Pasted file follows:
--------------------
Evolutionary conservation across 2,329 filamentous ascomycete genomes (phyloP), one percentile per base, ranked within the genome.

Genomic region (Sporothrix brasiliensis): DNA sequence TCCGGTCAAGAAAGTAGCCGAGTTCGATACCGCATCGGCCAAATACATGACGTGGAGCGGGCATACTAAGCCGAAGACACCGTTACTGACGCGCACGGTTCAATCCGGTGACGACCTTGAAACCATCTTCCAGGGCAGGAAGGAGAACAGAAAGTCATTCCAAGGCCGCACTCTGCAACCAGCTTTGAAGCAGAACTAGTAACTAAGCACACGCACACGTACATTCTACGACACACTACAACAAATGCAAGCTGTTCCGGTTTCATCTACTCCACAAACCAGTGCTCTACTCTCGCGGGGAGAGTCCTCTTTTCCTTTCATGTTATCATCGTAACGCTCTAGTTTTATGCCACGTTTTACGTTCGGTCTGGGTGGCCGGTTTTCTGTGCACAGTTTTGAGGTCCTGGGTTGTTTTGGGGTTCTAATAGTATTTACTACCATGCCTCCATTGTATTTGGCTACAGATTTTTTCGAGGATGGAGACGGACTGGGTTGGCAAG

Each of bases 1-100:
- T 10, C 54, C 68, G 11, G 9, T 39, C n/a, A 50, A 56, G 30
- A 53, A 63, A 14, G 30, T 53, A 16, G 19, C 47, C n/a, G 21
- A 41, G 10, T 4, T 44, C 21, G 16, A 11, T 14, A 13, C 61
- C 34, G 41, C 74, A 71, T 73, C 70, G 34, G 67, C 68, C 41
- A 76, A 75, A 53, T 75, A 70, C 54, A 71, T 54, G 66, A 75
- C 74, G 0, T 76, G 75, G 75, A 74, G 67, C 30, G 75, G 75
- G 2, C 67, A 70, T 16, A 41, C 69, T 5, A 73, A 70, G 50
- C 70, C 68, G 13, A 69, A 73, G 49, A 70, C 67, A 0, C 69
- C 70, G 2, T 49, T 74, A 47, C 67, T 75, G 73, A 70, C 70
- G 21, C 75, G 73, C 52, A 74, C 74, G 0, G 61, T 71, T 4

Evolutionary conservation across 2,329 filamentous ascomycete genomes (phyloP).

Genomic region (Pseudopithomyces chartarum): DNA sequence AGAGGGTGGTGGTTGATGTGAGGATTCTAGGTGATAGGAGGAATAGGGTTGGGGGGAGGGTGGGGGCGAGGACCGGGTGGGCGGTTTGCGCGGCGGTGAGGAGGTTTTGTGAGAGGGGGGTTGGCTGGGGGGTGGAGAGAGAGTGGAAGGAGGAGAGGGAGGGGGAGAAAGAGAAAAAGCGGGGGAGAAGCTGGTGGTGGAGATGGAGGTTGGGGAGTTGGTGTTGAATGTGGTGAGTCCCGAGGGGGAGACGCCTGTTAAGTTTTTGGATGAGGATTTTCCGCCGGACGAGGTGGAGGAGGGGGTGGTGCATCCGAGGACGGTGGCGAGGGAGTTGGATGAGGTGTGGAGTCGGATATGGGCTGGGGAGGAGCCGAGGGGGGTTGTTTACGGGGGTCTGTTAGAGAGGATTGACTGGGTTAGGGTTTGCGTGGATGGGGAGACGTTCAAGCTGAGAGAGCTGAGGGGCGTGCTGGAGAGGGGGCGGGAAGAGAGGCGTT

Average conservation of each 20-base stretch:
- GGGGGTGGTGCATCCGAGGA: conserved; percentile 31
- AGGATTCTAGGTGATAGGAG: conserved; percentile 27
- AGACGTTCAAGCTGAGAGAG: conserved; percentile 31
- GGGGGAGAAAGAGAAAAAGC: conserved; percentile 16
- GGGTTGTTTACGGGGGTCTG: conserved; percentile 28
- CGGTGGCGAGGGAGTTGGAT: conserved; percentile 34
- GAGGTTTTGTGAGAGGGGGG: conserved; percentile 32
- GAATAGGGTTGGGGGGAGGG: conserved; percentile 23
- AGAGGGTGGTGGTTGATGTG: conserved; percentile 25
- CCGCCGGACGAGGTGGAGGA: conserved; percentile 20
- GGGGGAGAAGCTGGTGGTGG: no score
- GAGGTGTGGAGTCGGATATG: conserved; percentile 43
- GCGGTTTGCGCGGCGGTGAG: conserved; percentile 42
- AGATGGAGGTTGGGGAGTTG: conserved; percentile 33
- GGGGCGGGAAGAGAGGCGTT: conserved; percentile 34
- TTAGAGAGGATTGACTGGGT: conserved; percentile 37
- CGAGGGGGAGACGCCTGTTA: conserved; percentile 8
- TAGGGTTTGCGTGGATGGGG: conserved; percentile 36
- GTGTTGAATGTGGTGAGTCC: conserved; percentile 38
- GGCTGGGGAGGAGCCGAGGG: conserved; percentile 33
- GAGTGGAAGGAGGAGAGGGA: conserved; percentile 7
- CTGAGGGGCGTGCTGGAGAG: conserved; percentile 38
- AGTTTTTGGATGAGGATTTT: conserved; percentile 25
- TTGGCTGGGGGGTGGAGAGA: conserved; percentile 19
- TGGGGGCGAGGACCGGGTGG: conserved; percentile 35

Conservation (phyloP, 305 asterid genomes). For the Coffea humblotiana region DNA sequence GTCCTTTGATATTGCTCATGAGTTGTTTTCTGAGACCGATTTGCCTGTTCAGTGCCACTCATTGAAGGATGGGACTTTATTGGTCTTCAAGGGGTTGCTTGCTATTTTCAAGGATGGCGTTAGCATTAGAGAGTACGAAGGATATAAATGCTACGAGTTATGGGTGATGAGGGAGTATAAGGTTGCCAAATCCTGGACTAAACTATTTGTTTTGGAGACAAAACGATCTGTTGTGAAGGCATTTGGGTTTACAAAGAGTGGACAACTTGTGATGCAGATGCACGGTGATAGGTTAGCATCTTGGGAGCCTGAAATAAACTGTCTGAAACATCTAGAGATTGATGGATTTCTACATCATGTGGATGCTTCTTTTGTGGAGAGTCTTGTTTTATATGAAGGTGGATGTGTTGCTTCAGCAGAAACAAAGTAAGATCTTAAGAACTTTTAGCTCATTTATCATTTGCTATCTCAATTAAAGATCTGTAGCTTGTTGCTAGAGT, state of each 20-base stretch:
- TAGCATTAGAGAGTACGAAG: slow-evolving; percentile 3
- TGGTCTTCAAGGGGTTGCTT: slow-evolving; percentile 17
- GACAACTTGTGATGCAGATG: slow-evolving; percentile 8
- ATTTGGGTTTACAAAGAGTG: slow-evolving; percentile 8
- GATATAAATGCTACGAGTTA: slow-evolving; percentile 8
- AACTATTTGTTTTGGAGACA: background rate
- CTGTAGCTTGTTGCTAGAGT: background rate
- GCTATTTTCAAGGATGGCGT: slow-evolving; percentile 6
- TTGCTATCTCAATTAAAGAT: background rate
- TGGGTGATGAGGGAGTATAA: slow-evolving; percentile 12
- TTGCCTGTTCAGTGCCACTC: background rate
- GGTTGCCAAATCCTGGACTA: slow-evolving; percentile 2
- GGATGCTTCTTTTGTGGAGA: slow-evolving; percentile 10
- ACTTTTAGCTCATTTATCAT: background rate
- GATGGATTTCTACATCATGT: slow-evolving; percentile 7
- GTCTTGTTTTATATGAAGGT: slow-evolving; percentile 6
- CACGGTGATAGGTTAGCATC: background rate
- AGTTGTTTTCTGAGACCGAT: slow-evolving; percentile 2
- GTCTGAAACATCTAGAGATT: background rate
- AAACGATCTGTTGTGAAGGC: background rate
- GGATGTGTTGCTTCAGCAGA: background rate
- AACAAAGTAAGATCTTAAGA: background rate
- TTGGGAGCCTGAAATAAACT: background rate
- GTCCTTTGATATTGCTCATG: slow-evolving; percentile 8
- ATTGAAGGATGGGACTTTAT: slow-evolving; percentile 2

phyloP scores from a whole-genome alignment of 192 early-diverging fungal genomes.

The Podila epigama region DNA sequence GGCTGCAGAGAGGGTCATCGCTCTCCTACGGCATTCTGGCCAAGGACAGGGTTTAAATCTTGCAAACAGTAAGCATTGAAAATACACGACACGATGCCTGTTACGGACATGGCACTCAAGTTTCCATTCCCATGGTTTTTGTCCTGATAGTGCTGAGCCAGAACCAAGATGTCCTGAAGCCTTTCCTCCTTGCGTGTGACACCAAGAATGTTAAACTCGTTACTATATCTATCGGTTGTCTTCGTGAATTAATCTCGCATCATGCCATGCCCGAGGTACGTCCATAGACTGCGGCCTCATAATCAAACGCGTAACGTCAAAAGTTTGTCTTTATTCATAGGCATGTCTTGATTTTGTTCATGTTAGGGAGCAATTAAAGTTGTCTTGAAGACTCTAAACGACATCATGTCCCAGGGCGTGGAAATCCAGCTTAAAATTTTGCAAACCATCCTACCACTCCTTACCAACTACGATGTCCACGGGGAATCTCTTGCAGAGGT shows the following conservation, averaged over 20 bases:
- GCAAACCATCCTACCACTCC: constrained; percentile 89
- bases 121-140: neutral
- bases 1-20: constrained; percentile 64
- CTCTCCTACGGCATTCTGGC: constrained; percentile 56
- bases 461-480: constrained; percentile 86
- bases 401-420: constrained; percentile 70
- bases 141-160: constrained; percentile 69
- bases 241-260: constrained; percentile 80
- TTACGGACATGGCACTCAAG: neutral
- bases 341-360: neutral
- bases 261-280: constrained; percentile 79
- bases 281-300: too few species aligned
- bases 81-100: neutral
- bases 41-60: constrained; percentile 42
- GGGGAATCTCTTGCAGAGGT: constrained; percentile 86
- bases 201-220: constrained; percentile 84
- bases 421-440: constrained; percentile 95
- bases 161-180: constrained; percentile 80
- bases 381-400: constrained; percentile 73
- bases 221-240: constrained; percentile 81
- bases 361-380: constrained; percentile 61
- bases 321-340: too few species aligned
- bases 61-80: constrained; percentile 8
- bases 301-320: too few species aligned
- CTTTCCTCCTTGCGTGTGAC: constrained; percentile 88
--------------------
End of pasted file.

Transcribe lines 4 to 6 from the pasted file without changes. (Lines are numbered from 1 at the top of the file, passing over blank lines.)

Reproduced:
- T 10, C 54, C 68, G 11, G 9, T 39, C n/a, A 50, A 56, G 30
- A 53, A 63, A 14, G 30, T 53, A 16, G 19, C 47, C n/a, G 21
- A 41, G 10, T 4, T 44, C 21, G 16, A 11, T 14, A 13, C 61